For many people, landing a job at tech giants like Google, Microsoft, or Apple is an ultimate career move. Companies like these are well-known and loved, plus they provide unmatched benefits for their employees like health insurance, fascinating and meaningful projects, traveling opportunities, impressive salaries, free meals, and even so-called “death benefits” policy. No wonder they consistently report higher job satisfaction.
It goes without saying that the competition is unbelievable and anyone applying for a job at these companies will face a daunting challenge. Unfortunately, there’s no magic shortcut that guarantees success, but there are a few things that you can – and should – do to maximize the chances of getting hired.Here’s how it’s done.
- Make Sure That You Match Your Skill and Interests to a Job
Browse through open positions and choose the one you’d like to apply for. Analyze the description and make sure that you understand what skills and personality traits a chosen company is looking for. If you’re unsure that you can do that job well or lacking some skill, don’t apply because you can easily ruin your image as a credible candidate if selected.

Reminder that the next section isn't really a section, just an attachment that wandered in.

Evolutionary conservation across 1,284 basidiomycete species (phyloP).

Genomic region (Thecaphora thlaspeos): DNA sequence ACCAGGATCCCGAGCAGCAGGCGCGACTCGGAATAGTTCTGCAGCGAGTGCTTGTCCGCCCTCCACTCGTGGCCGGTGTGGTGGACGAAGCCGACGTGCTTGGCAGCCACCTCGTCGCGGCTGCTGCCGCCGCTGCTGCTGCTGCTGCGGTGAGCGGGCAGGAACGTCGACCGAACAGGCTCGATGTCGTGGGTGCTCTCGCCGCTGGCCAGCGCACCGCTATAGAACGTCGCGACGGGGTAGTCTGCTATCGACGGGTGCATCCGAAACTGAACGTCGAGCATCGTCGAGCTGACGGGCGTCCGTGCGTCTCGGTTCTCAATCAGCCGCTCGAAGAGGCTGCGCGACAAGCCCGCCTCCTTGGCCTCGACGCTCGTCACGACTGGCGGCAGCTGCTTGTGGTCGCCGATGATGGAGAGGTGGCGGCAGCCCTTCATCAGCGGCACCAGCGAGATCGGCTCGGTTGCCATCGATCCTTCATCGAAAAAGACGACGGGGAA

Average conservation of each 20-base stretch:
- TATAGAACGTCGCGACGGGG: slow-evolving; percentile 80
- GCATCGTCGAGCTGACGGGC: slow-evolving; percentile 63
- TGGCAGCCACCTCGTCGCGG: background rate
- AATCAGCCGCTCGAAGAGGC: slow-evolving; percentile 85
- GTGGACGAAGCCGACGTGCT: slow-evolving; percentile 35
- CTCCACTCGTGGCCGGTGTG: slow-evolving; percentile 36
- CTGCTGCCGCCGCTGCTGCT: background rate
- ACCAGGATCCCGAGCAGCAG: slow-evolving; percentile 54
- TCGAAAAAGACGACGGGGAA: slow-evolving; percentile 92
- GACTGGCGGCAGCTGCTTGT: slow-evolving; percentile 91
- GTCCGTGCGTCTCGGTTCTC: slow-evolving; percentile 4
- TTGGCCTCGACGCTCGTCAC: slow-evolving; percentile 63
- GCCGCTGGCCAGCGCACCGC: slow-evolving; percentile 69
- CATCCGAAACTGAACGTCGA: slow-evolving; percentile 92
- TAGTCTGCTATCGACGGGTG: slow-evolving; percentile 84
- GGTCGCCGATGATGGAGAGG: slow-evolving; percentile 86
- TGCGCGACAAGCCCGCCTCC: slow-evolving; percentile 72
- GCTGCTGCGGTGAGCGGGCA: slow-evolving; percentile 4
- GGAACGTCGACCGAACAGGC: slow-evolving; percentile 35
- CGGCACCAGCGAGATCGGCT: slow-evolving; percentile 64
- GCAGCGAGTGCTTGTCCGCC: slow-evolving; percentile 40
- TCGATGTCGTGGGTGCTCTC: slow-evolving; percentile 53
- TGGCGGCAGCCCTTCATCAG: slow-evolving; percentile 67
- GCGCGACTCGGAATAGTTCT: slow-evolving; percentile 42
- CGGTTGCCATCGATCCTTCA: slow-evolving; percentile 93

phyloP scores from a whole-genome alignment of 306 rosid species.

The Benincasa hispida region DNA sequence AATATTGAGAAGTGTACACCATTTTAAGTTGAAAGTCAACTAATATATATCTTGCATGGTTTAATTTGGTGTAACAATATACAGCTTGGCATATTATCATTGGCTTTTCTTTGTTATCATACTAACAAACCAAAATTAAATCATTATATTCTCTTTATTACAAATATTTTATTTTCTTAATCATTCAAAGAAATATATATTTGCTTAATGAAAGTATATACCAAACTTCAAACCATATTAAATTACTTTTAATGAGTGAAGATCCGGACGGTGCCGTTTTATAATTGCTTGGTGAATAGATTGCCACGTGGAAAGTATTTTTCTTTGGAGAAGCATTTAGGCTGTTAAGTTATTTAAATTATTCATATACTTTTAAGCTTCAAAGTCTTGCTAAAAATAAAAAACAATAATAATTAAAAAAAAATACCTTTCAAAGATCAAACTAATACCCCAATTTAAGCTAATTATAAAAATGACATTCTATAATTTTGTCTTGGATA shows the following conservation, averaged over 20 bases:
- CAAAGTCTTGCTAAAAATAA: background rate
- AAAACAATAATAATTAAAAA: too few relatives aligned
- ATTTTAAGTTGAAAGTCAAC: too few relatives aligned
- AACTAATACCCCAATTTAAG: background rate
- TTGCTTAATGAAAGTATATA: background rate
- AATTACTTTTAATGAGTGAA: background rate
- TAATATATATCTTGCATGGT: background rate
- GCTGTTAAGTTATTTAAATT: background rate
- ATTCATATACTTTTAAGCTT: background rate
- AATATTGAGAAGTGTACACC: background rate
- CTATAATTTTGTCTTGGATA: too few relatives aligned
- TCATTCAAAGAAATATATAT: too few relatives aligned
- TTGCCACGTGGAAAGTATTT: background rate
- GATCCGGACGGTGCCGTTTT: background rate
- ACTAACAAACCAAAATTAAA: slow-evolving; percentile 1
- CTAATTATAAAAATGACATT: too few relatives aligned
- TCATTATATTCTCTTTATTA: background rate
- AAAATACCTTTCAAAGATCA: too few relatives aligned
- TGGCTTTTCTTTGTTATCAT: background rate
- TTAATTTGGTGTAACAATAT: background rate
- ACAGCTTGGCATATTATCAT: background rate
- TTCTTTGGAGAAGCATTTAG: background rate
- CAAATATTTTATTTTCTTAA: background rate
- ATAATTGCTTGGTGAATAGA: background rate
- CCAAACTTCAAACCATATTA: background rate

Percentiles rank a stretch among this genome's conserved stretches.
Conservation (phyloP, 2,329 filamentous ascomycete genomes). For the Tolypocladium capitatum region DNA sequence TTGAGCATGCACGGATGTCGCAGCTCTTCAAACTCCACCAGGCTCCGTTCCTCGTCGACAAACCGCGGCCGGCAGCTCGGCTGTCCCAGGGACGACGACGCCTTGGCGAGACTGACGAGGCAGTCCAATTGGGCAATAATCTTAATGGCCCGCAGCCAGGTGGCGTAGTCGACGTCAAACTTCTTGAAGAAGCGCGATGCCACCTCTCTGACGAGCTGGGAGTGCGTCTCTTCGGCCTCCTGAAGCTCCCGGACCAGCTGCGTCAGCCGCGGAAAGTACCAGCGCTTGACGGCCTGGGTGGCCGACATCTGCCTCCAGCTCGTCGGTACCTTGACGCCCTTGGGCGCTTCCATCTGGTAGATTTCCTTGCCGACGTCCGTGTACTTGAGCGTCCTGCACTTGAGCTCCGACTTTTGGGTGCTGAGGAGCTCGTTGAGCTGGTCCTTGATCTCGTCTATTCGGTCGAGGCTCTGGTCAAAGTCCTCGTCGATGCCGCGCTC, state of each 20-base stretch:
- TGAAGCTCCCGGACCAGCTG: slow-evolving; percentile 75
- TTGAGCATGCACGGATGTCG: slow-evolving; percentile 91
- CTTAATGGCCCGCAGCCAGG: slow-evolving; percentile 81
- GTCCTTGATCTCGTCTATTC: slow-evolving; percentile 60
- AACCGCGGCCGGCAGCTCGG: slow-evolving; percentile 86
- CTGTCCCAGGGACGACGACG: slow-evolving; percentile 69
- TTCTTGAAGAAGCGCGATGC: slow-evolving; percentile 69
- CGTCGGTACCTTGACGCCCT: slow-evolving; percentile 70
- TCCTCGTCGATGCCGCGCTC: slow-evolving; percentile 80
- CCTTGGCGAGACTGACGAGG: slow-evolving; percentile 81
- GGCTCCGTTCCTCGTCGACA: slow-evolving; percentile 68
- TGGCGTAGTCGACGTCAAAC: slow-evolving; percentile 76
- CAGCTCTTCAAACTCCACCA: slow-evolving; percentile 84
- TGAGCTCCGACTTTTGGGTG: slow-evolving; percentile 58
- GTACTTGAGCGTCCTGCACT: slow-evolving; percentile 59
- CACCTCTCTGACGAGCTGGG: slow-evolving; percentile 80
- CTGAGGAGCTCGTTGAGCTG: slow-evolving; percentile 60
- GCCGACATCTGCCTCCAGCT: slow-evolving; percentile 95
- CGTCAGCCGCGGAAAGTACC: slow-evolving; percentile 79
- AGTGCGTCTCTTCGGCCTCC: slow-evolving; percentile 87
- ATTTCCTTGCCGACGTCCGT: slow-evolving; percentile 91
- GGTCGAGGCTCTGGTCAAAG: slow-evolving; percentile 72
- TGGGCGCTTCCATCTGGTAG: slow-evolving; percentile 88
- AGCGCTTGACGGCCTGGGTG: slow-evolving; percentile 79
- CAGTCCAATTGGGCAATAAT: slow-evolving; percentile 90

By the way, this is one of the first tips that Google recommends doing to make sure that the job you’re applying for is a perfect match for your skills. A serious company like them isn’t interested in candidates who are lazy to do this simple research.
- Study the Culture, Trends, and News
For tech giants like Apple, Microsoft, and Google, hiring people that fit their organizational culture is very important. In fact, Chuck Edward, Microsoft’s head of global talent acquisition, recommended doing your homework on the culture, news, and trends in this recent Fast Company interview.
“When the interviewer gets taken to a different place because the candidate is pushing them to be better with their questions, we enjoy the mental exercise,” Edward explained.
- Work on Your LinkedIn Profile